Montana Gov. Greg Gianforte, a Republican, is ending participation in federal unemployment programs June 27.

William Campbell | Corbis News | Getty Images

Sign of things to come?

For example, South Dakota was the lone state to opt out of Lost Wages Assistance, a $300 weekly supplement to unemployment benefits. The federally funded payment was issued for up to six weeks starting in August.

Idaho and South Dakota also chose not to pay a $100 weekly stipend to some self-employed and gig workers. The payment was part of a $900 billion relief paw passed in December. (Montana is also choosing to end this payment in June.)

Labor shortage

Montana is turning down expanded federal benefits to address a “severe workforce shortage,” Gianforte said.

The state’s labor force is 10,000 workers smaller than before the pandemic and its 3.8% unemployment rate is near pre-Covid lows, he said. (The national rate was 6% in March.)

Weekly job postings are near record highs and the labor shortage is affecting nearly every industry in the state, according to the Montana Department of Labor and Industry.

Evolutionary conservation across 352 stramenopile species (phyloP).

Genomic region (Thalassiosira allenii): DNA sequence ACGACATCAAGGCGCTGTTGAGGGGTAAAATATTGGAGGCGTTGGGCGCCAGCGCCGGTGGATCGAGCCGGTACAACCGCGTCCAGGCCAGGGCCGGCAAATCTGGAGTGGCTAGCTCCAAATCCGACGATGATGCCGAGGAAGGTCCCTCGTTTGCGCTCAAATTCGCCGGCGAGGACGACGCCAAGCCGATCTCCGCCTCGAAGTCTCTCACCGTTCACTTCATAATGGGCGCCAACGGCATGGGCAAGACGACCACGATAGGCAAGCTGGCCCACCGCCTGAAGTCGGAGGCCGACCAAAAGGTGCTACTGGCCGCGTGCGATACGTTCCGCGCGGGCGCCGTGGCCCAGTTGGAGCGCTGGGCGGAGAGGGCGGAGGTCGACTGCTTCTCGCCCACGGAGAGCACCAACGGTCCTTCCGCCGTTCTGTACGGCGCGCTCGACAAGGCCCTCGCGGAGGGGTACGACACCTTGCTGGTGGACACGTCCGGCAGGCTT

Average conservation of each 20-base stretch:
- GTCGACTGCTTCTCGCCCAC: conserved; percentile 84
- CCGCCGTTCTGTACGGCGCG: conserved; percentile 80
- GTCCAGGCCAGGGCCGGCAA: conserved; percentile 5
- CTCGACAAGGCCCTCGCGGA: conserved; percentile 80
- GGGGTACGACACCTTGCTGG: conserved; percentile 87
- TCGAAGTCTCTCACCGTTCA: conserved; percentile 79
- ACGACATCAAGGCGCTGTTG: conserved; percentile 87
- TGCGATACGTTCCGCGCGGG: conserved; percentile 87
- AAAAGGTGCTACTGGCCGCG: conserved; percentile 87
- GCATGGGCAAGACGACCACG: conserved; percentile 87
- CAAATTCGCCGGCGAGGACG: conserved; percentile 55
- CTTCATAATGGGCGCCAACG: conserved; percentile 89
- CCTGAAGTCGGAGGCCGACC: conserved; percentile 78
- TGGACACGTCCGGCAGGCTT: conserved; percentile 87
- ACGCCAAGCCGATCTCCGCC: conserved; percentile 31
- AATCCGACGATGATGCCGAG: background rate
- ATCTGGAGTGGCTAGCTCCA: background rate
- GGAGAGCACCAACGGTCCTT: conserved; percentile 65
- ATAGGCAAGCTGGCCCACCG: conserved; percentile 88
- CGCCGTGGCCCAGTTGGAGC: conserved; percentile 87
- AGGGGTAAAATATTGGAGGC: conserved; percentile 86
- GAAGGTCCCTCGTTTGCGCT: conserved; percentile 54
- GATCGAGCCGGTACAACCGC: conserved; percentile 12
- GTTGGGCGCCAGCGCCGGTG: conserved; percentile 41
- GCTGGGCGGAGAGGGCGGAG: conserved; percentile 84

It’s not just about people willing to take the job, but also about what’s realistic. Restaurants don’t always want to hire the college professor.

Andrew Stettner

senior fellow at The Century Foundation

Finding a job

Some labor experts disagree with the state’s move. They argue existing policies shouldn’t be removed until there’s a full recovery.

For one, offering a return-to-work bonus doesn’t mean people will be able to find full-time jobs quickly or easily, they said. That dynamic may leave current unemployment recipients without money to pay bills in the interim.

“People won’t magically find a job,” said Andrew Stettner, a senior fellow at The Century Foundation. “They may not get one until deep in the summer.

“It’s not just about people willing to take the job, but also about what’s realistic,” Stettner added. “Restaurants don’t always want to hire the college professor.”

Further, a low unemployment rate masks broader pain in the labor market. It doesn’t capture workers who left the labor force to take care of kids still learning from home, or those hesitant to return to work due to the virus.


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